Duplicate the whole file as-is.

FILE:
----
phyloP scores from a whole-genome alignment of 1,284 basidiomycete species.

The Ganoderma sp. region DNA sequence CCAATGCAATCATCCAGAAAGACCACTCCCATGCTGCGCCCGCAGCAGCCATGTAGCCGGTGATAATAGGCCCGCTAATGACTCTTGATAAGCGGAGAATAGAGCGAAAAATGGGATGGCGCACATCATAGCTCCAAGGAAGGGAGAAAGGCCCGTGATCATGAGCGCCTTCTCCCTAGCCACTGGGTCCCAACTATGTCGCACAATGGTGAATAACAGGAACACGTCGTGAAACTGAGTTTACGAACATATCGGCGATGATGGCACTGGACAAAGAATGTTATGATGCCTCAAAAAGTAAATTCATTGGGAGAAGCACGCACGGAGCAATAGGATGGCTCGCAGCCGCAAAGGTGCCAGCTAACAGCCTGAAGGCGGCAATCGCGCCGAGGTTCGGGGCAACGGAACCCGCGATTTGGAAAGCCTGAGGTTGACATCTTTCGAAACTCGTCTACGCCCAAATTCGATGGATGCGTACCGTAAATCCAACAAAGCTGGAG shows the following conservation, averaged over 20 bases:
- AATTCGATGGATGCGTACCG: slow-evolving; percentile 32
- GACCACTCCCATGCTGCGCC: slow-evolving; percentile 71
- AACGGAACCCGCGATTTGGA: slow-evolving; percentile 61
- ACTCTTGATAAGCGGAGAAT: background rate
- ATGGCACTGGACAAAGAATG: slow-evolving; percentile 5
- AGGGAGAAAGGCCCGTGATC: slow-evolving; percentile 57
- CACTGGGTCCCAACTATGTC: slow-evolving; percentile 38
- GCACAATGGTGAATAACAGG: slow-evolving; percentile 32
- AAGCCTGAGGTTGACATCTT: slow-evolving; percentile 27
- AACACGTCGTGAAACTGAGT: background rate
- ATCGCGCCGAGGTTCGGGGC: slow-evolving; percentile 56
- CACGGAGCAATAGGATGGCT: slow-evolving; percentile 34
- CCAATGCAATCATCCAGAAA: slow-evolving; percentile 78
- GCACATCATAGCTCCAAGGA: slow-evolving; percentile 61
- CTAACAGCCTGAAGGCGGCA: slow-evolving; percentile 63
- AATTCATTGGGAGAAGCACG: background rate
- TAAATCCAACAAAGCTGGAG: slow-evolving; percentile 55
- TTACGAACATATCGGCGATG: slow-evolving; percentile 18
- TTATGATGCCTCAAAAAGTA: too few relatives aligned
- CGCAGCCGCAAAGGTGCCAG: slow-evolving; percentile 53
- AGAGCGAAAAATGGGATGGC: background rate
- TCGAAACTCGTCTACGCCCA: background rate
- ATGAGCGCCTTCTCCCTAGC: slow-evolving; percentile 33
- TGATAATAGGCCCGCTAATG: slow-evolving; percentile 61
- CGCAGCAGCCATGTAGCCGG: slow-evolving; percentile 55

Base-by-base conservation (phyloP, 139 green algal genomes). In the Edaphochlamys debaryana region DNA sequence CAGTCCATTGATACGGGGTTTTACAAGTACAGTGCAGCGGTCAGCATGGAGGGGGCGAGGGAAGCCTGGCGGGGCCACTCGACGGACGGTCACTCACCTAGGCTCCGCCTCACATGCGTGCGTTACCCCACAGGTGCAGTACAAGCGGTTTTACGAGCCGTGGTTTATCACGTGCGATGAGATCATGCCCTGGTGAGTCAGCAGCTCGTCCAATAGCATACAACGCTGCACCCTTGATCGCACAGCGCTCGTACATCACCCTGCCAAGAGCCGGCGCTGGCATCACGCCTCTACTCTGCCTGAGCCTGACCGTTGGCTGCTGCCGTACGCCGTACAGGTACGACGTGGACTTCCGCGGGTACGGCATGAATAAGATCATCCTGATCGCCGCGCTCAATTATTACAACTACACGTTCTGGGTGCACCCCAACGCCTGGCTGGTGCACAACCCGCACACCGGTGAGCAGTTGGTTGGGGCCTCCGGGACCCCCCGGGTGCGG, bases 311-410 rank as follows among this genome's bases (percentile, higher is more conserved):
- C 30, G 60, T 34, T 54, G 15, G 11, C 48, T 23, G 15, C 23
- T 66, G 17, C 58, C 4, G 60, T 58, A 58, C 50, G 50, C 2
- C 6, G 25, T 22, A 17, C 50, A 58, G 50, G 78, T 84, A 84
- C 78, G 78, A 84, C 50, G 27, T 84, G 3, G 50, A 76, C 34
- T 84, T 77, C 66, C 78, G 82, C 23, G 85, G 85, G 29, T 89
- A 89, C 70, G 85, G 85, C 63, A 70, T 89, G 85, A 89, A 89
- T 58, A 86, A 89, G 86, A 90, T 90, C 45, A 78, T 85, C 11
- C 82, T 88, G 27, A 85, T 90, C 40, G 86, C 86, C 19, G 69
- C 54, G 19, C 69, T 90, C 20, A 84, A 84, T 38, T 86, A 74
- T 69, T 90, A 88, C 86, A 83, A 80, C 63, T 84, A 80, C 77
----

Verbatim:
phyloP scores from a whole-genome alignment of 1,284 basidiomycete species.

The Ganoderma sp. region DNA sequence CCAATGCAATCATCCAGAAAGACCACTCCCATGCTGCGCCCGCAGCAGCCATGTAGCCGGTGATAATAGGCCCGCTAATGACTCTTGATAAGCGGAGAATAGAGCGAAAAATGGGATGGCGCACATCATAGCTCCAAGGAAGGGAGAAAGGCCCGTGATCATGAGCGCCTTCTCCCTAGCCACTGGGTCCCAACTATGTCGCACAATGGTGAATAACAGGAACACGTCGTGAAACTGAGTTTACGAACATATCGGCGATGATGGCACTGGACAAAGAATGTTATGATGCCTCAAAAAGTAAATTCATTGGGAGAAGCACGCACGGAGCAATAGGATGGCTCGCAGCCGCAAAGGTGCCAGCTAACAGCCTGAAGGCGGCAATCGCGCCGAGGTTCGGGGCAACGGAACCCGCGATTTGGAAAGCCTGAGGTTGACATCTTTCGAAACTCGTCTACGCCCAAATTCGATGGATGCGTACCGTAAATCCAACAAAGCTGGAG shows the following conservation, averaged over 20 bases:
- AATTCGATGGATGCGTACCG: slow-evolving; percentile 32
- GACCACTCCCATGCTGCGCC: slow-evolving; percentile 71
- AACGGAACCCGCGATTTGGA: slow-evolving; percentile 61
- ACTCTTGATAAGCGGAGAAT: background rate
- ATGGCACTGGACAAAGAATG: slow-evolving; percentile 5
- AGGGAGAAAGGCCCGTGATC: slow-evolving; percentile 57
- CACTGGGTCCCAACTATGTC: slow-evolving; percentile 38
- GCACAATGGTGAATAACAGG: slow-evolving; percentile 32
- AAGCCTGAGGTTGACATCTT: slow-evolving; percentile 27
- AACACGTCGTGAAACTGAGT: background rate
- ATCGCGCCGAGGTTCGGGGC: slow-evolving; percentile 56
- CACGGAGCAATAGGATGGCT: slow-evolving; percentile 34
- CCAATGCAATCATCCAGAAA: slow-evolving; percentile 78
- GCACATCATAGCTCCAAGGA: slow-evolving; percentile 61
- CTAACAGCCTGAAGGCGGCA: slow-evolving; percentile 63
- AATTCATTGGGAGAAGCACG: background rate
- TAAATCCAACAAAGCTGGAG: slow-evolving; percentile 55
- TTACGAACATATCGGCGATG: slow-evolving; percentile 18
- TTATGATGCCTCAAAAAGTA: too few relatives aligned
- CGCAGCCGCAAAGGTGCCAG: slow-evolving; percentile 53
- AGAGCGAAAAATGGGATGGC: background rate
- TCGAAACTCGTCTACGCCCA: background rate
- ATGAGCGCCTTCTCCCTAGC: slow-evolving; percentile 33
- TGATAATAGGCCCGCTAATG: slow-evolving; percentile 61
- CGCAGCAGCCATGTAGCCGG: slow-evolving; percentile 55

Base-by-base conservation (phyloP, 139 green algal genomes). In the Edaphochlamys debaryana region DNA sequence CAGTCCATTGATACGGGGTTTTACAAGTACAGTGCAGCGGTCAGCATGGAGGGGGCGAGGGAAGCCTGGCGGGGCCACTCGACGGACGGTCACTCACCTAGGCTCCGCCTCACATGCGTGCGTTACCCCACAGGTGCAGTACAAGCGGTTTTACGAGCCGTGGTTTATCACGTGCGATGAGATCATGCCCTGGTGAGTCAGCAGCTCGTCCAATAGCATACAACGCTGCACCCTTGATCGCACAGCGCTCGTACATCACCCTGCCAAGAGCCGGCGCTGGCATCACGCCTCTACTCTGCCTGAGCCTGACCGTTGGCTGCTGCCGTACGCCGTACAGGTACGACGTGGACTTCCGCGGGTACGGCATGAATAAGATCATCCTGATCGCCGCGCTCAATTATTACAACTACACGTTCTGGGTGCACCCCAACGCCTGGCTGGTGCACAACCCGCACACCGGTGAGCAGTTGGTTGGGGCCTCCGGGACCCCCCGGGTGCGG, bases 311-410 rank as follows among this genome's bases (percentile, higher is more conserved):
- C 30, G 60, T 34, T 54, G 15, G 11, C 48, T 23, G 15, C 23
- T 66, G 17, C 58, C 4, G 60, T 58, A 58, C 50, G 50, C 2
- C 6, G 25, T 22, A 17, C 50, A 58, G 50, G 78, T 84, A 84
- C 78, G 78, A 84, C 50, G 27, T 84, G 3, G 50, A 76, C 34
- T 84, T 77, C 66, C 78, G 82, C 23, G 85, G 85, G 29, T 89
- A 89, C 70, G 85, G 85, C 63, A 70, T 89, G 85, A 89, A 89
- T 58, A 86, A 89, G 86, A 90, T 90, C 45, A 78, T 85, C 11
- C 82, T 88, G 27, A 85, T 90, C 40, G 86, C 86, C 19, G 69
- C 54, G 19, C 69, T 90, C 20, A 84, A 84, T 38, T 86, A 74
- T 69, T 90, A 88, C 86, A 83, A 80, C 63, T 84, A 80, C 77